The problem was, none of it really sat right with me. I was the kid who was suspicious that Santa’s handwriting looked awfully similar to my mother’s. I was far more interested in learning about science and reading than anything else that was on offer. When I saw a map of the world, my immediate impression was that South America should fit right into Africa, like a jigsaw puzzle piece. At the age of nine, I heard about continental drift, and that some people thought that the continents used to all be connected. I felt vindicated, though I hadn’t the vocabulary to express it at the time. It didn’t take long to find out that, according to our church, this simply did not happen. The continents had always been right where they are now. Since I was leaning more toward science anyway, I pretty much stopped paying attention to what the pastor said. The World Book Encyclopedia made much more sense to me.
I was fascinated with the Apollo moon missions. I wanted to know what was out there. I was fascinated by dinosaurs and fossils. Not just the usual little boy fascination, but how one era had led to another, what had happened to them, etc. It always seemed to me like there was so incredibly much out there that I could learn, but no one seemed interested in teaching me.
I was, even at this age, probably an atheist… but it was more a matter of simple discarding of Baptist teachings than anything else. My mother was, however, always insistent on the weekly ritual, so I went along. With each passing week, it chafed more and more. Expressing any desire not to go meant a certain lecture, and it was easier to just deal with the hour of tedium. I gradually came to the realization that, plain and simple, I did not believe in any of it. It sounded like Santa Claus and the Tooth Fairy all over again.
There were plenty of domestic issues going on with my parents (very much of the White People Problem variety), but they resulted in a divorce when I was ten… way back in 1984. This caused me to seek further comfort in my own company, more than anything else. My older sister was driven batty from being stuck in the middle of the messy divorce, while I discovered that I was safest just staying down in the trenches.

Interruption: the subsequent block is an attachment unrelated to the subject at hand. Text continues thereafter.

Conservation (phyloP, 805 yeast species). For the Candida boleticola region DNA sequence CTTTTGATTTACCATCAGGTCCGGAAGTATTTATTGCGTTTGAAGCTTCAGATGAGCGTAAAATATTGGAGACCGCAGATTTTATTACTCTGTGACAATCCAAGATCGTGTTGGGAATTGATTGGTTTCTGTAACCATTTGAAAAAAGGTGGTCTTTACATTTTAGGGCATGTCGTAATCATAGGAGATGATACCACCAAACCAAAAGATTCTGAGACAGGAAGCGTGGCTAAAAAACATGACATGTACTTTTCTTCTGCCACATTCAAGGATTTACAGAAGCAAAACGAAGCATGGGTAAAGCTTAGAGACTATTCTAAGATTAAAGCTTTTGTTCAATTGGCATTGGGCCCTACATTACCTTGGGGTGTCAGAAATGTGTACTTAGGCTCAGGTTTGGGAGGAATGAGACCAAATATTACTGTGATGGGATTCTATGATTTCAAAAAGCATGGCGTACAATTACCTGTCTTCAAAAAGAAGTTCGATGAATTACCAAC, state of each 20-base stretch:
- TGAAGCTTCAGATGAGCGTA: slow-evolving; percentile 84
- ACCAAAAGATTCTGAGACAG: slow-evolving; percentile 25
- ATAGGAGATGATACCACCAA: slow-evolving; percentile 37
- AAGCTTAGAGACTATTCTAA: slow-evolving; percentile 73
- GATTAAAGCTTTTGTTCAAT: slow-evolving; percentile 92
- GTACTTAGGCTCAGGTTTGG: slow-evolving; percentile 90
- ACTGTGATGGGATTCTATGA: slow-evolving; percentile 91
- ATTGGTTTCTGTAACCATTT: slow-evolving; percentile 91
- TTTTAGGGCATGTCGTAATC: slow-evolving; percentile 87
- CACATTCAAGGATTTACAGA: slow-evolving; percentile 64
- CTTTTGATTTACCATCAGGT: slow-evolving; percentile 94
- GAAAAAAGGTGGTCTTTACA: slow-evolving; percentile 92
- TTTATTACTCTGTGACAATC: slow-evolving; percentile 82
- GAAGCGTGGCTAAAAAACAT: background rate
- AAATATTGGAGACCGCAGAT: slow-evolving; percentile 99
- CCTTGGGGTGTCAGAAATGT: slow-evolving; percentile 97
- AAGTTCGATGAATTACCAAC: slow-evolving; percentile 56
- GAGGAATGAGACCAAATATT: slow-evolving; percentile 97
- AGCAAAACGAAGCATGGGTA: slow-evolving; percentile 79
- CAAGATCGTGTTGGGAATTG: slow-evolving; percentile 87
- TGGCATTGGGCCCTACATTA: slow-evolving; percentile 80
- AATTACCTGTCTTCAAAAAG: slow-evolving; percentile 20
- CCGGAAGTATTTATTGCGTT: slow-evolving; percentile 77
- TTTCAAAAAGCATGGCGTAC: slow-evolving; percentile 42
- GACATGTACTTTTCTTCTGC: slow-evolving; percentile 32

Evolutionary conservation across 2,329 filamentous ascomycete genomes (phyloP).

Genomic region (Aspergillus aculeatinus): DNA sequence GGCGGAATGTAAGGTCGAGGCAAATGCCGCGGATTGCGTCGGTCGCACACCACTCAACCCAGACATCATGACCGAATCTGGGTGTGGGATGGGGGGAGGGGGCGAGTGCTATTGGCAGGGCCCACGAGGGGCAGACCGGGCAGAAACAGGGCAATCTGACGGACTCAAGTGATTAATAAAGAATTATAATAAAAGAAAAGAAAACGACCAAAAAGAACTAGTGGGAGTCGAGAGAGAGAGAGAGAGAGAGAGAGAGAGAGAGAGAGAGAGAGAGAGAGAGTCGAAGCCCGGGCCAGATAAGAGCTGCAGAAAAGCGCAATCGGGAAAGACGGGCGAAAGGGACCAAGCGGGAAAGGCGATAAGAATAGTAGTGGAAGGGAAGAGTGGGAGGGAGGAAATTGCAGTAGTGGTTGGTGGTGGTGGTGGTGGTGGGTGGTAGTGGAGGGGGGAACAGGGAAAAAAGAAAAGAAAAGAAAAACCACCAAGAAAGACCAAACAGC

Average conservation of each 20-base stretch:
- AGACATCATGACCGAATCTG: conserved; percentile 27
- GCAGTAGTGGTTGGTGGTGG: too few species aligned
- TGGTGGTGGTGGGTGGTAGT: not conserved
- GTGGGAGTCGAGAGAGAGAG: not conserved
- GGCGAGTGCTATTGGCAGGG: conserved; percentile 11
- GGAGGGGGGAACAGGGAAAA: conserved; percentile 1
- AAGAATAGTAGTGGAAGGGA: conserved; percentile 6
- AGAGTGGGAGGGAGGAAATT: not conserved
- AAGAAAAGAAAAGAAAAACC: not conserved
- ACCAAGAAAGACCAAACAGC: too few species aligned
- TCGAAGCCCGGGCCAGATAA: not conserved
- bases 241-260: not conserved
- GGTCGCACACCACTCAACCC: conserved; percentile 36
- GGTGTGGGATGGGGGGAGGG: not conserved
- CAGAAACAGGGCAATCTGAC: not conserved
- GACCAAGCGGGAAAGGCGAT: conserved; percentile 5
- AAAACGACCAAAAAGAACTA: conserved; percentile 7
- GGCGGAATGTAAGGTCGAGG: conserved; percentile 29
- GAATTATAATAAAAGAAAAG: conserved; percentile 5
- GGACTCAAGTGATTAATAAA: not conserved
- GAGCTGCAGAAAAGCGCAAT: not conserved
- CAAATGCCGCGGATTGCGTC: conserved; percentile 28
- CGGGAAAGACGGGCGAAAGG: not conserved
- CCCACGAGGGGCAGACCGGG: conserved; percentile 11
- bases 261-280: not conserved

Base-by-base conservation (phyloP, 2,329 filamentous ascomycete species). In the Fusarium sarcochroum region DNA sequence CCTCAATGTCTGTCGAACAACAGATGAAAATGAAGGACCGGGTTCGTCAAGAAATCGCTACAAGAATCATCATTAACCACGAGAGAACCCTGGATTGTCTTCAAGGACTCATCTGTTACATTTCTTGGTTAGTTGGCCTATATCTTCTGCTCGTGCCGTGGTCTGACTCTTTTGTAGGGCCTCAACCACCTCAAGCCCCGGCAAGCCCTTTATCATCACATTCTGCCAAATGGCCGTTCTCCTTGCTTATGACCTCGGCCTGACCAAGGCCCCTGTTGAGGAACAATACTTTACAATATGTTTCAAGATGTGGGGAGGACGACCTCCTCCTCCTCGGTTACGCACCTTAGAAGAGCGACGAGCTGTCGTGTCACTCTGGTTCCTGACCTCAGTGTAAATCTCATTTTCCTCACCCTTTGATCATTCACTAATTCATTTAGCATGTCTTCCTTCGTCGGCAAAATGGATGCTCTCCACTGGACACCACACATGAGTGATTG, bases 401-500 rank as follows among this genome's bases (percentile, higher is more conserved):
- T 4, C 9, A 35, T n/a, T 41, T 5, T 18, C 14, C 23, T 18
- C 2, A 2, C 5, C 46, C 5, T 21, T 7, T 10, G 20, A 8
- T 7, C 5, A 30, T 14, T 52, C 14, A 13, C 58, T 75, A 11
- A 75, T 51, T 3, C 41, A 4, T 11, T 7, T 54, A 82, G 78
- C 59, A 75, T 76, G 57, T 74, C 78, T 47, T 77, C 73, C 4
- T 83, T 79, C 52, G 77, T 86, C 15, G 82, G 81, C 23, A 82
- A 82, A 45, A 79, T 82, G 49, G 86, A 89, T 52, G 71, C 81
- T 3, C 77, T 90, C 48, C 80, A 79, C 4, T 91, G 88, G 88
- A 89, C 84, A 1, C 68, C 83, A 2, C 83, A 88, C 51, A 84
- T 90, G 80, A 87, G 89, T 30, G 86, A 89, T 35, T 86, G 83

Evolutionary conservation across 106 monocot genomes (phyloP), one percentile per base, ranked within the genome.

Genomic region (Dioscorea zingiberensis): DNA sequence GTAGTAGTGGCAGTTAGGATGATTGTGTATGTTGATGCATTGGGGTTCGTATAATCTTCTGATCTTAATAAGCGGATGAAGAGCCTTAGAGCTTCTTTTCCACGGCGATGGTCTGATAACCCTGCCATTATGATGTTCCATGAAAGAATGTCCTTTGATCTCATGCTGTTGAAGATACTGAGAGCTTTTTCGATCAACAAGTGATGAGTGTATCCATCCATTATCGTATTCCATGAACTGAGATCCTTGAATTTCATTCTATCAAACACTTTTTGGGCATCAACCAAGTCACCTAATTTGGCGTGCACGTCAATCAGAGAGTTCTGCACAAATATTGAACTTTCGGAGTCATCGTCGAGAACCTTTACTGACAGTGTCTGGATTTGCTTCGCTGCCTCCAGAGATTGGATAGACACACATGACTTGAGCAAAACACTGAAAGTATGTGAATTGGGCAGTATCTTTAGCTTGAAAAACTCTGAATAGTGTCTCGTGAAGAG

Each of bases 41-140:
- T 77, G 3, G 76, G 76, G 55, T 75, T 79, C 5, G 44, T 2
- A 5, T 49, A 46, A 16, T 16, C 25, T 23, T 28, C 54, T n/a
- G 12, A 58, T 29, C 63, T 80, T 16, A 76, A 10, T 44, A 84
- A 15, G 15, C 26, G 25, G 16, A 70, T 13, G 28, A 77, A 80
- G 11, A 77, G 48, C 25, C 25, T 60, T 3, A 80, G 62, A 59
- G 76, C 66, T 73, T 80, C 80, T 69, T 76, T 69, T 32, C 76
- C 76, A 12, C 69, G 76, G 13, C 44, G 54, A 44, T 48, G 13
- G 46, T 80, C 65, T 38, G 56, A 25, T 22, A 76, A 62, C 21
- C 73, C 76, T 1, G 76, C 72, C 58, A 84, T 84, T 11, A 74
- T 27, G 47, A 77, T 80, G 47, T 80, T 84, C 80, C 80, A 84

As one might expect, my mother turned to her faith in an attempt to find strength in this trying time in her life. Much of this particular period of time is unclear on details, but I do recall when I actually told my mother of my disbelief (I didn’t know the word, “atheism”).
I was all of about thirteen, I guess. I was over at my father’s, on the phone with her. She hung up on me, and a few moments later, the phone rang. Rather than being my mother, it was her boyfriend at the time. He decided to lecture me because my mother was going on about how she was going to kill herself and repeating, “Where did I go wrong?” I got accused of deliberately trying to upset her, and I told her boyfriend that if all he had to say was abuse, then take it elsewhere, and I’d call my mother later when she’d calmed down.
Fast forward a few weeks. I returned to my mother’s place, since I’d been living there. I tried to bring up the topic of religion, but she’d never let me discuss it. She tried to pretend it was never said, and determined a few weeks later that I was going shopping for some new church clothes. I reasserted that I didn’t believe in God. She glared at me and snapped, “You’ll learn.”
In that instant, I saw naked horror and hatred. I’ve never seen anything like it from anyone, anywhere… and I don’t know if it’s solely because I refused to give in to what she wanted, because what I was saying was really that alien to her, or because of her disgust that something so “vile” should be said by the fruit of her own loins, so to speak. In that moment, I honestly didn’t think she loved me. By the same token, however, it also taught me one of the most important lessons I would ever learn: when in the grips of religious fervor, anyone can be an enemy.
I hadn’t set out to upset her. I just wanted her to accept that I didn’t agree with her, and let that be that. As many of us know, however, that can never simply “be that.”
Such was the beginning of my life as an atheist in America.